$$f({\varvec{x}}) = \beta_{0} + \beta_{1} {\varvec{x}} + \beta_{2} {\varvec{x}}^{2} + \cdots + \beta_{n} {\varvec{x}}^{n} ,$$

(13)

where \({\varvec{x}}\) and \(\beta_{n}\) are the feature and coefficient, respectively. The loss function of this model is

$${\text{J}}({\varvec{\beta}}) = \frac{1}{2}({\mathbf{X}}{\varvec{\beta}} - {\mathbf{Y}})^{{\text{T}}} ({\mathbf{X}}{\varvec{\beta}} - {\mathbf{Y}}),$$

(14)

where \({\mathbf{X}} = [1,{\varvec{x}},{\varvec{x}}^{2} , \ldots ,{\varvec{x}}^{n} ]\) and \({\varvec{\beta}} = [\beta_{0} ,\beta_{1} , \ldots ,\beta_{n} ]\). In this paper, power measurements are saved as \({\varvec{x}}\) in the dataset. The beam direction \(\theta\) is used as the training label for the regression. By minimizing the loss function, the coefficients \(\beta_{n}\) can be obtained.

The training result of the ML method depends on both the learning model and the dataset. When the handcrafted feature of (7) is applied, the search strategy is shown in Algorithm 1.

In Algorithm 1, \({\text{A}}_{1}\) and \({\text{A}}_{2}\) are the two BS beams shown in Fig. 3. \({\text{A}}_{3}\) and \({\text{A}}_{4}\) are obtained by exchanging the parameters of \(\theta_{h}\) and \(\theta_{v}\). The beam \({\text{B}}\) of MS is obtained in the same way. According to the description in Sect. 3.2, two measurements can determine one beam angle, \(\theta_{h}\) or \(\theta_{v}\). For 3D beams, the four angles of the beam pair can be obtained with eight measurements. As described in Algorithm 1, the optimized searching strategy can obtain all beam angles only through six measurements, while the traditional strategy can only complete the searching process of the first layer over the same time. Since the feature used by Algorithm 1 is a one-dimensional variable, the polynomial regression of one indeterminate model is sufficient. In the initial stage, the function \(f\left( x \right)\) is designed as an ideal linear function, therefore, the estimated function curve is close to a straight line.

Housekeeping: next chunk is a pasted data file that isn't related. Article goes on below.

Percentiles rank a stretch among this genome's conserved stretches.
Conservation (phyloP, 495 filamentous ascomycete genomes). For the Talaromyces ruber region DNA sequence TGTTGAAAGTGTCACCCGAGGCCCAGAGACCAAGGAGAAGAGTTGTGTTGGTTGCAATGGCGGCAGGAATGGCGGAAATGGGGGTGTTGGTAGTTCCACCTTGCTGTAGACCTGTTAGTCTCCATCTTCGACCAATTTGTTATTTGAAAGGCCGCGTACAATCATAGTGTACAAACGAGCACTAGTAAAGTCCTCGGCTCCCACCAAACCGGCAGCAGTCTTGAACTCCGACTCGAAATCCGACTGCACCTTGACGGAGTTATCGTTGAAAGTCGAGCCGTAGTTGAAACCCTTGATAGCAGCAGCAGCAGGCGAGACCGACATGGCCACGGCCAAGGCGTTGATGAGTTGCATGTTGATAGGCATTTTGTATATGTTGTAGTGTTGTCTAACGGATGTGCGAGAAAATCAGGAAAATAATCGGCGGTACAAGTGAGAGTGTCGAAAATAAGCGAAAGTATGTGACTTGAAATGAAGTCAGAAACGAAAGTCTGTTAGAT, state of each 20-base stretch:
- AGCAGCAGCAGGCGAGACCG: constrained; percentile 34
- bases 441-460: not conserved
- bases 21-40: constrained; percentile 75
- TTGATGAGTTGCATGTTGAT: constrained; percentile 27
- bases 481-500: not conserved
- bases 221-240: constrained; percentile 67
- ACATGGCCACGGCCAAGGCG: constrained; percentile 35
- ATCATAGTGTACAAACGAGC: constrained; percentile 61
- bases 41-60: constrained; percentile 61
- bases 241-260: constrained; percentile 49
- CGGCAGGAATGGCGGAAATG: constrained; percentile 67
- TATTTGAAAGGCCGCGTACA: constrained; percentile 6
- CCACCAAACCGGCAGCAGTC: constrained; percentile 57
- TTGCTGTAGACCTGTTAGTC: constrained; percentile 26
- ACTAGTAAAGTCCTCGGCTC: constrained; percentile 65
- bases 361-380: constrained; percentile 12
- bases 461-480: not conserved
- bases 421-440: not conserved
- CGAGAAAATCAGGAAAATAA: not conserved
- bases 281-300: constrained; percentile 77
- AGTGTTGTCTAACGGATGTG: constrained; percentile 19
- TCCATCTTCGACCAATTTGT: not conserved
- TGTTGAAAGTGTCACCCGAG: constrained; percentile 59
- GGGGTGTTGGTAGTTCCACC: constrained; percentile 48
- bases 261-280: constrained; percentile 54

The features used in Algorithm 1 are artificially designed. The error mainly comes from the difference between the actual and ideal beams. Taking the estimation of the horizontal angle \(\theta_{h}\) as an example, the ripples of the non-ideal beam in the horizontal domain result in different horizontal angles with the same received power. In addition, the ripples in the vertical domain result in different power values with the same horizontal angle. Note that the error affects the direction of the aligned beam, but the main lobe can still cover the actual angle region.

Algorithm 1 can be used to verify the rationality of the proposed beam design method. On this basis, the features can be replaced by the original power measurements. As shown in Algorithm 2, four measurements are taken as characteristic variables, and the horizontal and vertical angles are taken as labels. High-dimensional features can fit more complex data relationships. When there is an error between the actual beam and the ideal beam, our method can better learn the gain distribution of the actual beams.